They fall to the floor one petal after another, never hesitating to embrace their everlasting death. Roses have an eternal beauty that their very essence tends to express. How can a being surrounded by a prison of spears grow so fearlessly? Lucky them though, because they never see it coming -- their death, that is. And when Doomsday comes, they quickly arrive on my doorstep at 5pm every Thursday in various hues, sometimes with complimentary beauties whose names can’t compare. What’s a lily when you can have a rose? I can smell their arrival meeting me at the door every evening, grabbing ahold of my senses with their silk hands. The aroma of these flowers is incomparable. Their sweet smell fills the air with every breath I inhale. But it’s been seven days, and now they have fallen terrifically to their death, holding luminous colors, and instead of silk they feel like Egyptian cotton.
I stare at the plate across the room, waiting. Dinner has been done for over an hour, and normally I wash the dishes before his arrival, but the anticipation I could no longer withstand. It felt like the first time you invite a guy over, and you throw on your Sunday’s best to impress him. The shrimp gumbo fills the air, and with the crawfish steaming in the crockpot, I have almost fallen victim to the cry of my appetite. There’s no greater smell than Cajun seafood; it’s a New Orleans favorite, and with my family beignet recipe he will be lost in euphoria -- whenever he arrives.
The sun is on the verge of setting, and those roses normally arrive at 5pm. My home is in immaculate shape, stripped from a West Elm catalogue, and I know he loves surprises so I grabbed him his favorite cheesecake down from Decatur Street. I want him to enjoy it, especially today because he forgot to come last time I purchased it. No problem though, he came eventually -- well, three days later -- and he brought roses. He always brings roses when he comes, and on the days he cannot, they’re on my doorstep with a beautiful apology note. He says sorry a lot, and I value that in him; it’s very thoughtful of a man.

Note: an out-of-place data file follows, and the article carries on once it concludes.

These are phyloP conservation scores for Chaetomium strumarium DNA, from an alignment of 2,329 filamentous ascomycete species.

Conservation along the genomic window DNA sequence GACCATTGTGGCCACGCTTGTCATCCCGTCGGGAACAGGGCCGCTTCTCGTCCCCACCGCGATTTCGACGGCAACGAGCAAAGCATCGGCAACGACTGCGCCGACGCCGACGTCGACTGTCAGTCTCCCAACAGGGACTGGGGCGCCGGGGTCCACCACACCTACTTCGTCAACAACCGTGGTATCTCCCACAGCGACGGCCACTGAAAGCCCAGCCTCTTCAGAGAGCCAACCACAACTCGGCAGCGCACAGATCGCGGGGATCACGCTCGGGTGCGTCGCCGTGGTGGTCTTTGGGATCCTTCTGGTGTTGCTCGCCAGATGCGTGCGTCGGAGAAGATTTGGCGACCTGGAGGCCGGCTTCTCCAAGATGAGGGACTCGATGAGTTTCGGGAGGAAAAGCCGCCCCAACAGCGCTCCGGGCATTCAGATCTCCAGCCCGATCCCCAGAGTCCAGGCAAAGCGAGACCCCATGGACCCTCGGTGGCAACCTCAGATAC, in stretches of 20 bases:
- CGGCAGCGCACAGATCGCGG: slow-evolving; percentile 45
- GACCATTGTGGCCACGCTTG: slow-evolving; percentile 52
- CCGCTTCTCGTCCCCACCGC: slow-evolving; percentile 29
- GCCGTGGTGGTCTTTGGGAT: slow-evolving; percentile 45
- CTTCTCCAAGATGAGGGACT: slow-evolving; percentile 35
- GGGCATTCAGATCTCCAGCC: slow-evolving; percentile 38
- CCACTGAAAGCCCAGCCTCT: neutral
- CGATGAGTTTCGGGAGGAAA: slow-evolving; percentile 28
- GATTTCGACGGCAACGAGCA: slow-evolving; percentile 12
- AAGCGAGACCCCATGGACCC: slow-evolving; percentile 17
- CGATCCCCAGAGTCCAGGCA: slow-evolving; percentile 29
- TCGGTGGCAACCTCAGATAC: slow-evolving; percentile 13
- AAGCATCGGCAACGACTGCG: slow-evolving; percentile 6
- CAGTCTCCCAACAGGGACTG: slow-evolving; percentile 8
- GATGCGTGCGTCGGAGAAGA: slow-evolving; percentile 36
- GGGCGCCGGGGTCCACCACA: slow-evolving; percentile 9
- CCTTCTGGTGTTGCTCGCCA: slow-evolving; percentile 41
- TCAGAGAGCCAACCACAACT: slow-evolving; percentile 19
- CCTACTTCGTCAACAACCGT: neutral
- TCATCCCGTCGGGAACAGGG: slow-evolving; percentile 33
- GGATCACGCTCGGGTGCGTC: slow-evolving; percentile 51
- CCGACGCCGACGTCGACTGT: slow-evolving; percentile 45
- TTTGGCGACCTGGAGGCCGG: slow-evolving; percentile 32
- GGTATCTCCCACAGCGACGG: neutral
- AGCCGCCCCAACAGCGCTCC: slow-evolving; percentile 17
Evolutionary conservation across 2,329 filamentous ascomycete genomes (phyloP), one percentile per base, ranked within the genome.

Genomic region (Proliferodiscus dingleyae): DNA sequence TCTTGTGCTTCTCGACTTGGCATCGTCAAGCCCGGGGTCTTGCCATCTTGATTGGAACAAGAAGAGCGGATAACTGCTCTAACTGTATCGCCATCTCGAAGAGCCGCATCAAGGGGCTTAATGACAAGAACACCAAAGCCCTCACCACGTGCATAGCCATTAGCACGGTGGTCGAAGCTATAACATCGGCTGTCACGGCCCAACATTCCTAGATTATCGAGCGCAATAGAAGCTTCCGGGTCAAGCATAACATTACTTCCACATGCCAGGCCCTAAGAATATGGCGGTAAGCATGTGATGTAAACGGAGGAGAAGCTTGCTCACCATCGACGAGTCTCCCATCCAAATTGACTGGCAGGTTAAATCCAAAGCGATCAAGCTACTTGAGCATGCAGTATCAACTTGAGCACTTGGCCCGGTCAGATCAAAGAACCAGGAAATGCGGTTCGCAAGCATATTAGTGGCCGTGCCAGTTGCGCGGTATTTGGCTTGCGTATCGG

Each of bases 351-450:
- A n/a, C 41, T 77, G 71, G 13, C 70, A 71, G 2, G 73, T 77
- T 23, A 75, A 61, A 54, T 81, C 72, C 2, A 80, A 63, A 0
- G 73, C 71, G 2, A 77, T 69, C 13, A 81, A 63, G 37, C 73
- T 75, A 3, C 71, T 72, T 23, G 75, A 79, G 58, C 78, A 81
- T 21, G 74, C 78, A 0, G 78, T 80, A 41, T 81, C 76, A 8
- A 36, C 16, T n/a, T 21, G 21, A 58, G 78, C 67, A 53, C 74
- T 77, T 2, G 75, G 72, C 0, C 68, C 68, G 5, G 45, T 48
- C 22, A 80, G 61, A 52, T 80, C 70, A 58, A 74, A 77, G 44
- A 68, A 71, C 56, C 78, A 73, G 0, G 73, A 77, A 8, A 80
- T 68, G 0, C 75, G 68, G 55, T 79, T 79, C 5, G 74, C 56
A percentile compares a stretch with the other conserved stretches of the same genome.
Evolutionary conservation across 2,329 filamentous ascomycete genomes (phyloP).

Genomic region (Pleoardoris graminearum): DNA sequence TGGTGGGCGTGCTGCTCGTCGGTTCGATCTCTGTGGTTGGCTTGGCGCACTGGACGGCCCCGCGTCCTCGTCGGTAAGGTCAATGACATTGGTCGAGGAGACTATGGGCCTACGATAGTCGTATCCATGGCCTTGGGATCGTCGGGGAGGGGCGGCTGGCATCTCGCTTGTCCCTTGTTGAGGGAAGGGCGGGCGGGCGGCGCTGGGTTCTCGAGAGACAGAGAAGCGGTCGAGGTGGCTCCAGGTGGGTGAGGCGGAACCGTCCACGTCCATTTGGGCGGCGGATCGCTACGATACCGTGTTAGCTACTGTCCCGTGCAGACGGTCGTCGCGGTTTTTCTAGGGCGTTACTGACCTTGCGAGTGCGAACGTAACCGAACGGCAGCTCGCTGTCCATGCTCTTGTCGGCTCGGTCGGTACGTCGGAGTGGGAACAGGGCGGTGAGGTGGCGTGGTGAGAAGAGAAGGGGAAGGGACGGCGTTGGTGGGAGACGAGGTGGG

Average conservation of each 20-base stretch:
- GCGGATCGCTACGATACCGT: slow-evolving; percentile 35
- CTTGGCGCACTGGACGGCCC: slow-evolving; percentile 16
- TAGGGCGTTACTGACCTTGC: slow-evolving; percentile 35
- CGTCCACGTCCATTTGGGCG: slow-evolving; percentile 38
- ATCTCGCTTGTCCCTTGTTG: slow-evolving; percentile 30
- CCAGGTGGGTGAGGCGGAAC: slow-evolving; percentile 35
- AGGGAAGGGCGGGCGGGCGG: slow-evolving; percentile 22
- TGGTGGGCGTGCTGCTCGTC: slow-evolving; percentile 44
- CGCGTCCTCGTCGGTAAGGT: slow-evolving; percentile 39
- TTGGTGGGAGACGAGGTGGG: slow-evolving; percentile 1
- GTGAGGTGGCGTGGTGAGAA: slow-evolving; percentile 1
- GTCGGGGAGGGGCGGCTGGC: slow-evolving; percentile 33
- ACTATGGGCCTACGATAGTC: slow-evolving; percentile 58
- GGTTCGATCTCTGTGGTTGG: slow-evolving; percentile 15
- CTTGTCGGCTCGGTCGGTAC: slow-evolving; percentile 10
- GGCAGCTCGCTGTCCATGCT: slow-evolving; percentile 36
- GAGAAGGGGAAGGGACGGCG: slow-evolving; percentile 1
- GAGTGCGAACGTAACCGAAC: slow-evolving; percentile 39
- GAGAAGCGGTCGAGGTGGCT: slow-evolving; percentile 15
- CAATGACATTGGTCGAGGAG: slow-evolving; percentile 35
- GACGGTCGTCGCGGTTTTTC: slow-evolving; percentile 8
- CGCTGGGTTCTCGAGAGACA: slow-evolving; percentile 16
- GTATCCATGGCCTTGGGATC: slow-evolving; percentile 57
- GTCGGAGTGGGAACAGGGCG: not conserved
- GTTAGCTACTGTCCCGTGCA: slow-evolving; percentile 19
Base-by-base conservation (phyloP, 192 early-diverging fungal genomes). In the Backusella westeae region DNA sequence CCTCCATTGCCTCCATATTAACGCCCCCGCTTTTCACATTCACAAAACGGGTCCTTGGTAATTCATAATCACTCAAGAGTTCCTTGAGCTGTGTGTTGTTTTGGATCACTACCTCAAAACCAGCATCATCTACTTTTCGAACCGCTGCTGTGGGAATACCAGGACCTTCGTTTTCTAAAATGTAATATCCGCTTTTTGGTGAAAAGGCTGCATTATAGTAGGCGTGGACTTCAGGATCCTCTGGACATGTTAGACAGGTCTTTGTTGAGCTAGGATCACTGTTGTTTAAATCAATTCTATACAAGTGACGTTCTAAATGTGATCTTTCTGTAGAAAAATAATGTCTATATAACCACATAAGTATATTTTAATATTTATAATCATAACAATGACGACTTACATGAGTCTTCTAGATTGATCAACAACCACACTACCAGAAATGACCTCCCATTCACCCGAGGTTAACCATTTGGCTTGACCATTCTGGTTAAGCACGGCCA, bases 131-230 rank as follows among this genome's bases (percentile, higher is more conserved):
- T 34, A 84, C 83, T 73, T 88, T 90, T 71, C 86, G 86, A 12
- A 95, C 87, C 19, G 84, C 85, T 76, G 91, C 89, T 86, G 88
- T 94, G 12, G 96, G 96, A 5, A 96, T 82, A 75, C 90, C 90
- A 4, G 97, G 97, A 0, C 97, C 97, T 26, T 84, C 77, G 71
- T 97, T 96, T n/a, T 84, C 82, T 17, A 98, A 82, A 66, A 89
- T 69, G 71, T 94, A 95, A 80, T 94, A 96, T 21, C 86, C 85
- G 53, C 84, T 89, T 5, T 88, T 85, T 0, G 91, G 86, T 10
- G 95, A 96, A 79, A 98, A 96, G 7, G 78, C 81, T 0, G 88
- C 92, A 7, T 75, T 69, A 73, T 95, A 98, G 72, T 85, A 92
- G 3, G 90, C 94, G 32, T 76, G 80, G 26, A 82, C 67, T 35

The live jazz band fills the air with their eclectic sound. I begin to fantasize about our wedding and how the sax will guide me down the altar with every note. I swear, he reminds me of the saxophone, you know. His voice is as smooth as dark maple with skin to match. He keeps his hair low, and he’s always dressed in suit attire. He’s a dream my mom treasured, God rest her soul. My mother valued a black man that had his shit together, more than having her own life in order.
I don’t know much about him though, besides those wondrous roses he never fails to deliver. They’re making a pool on the floor now, reminding me of how he used to spread them all over his luxurious French Quarter condo. A girl like me had no business enjoying such luxuries anyhow. So as I sit and stare at their everlasting death, the petals fall with grace, fearlessly. They reflect our entire relationship -- well, our situationship. Time passes quickly, and so does the life of those roses, but even on their deathbed they lie there in beauty.
In mid thought I hear a rapping on the door, and I’ve conditioned myself to the sound because I run to the door in pure excitement, ready to forgive him, to heal him, to kiss him. I am flushed with overwhelming adrenaline, and I begin to scatter like roaches when lights come on. I sweep the dead roses in a visible pile so that he can see his neglect, so that he can easily fix it this time. I realize that I make it easier for him, his wrong doing that is. He’s worth it. With each step the sweat under my arms thickens, and my hands begin to shake, and I finally make it to the door.
As I grab the knob, the sound of the band disappears, time becomes nonexistent, and the troubles of our short lived relationship drift to hiding, and all I can feel is the sensation of relief. And as the door opens, and the muggy Louisiana air hits my face, I see that it was only the screen door being knocked open and close from the summer air.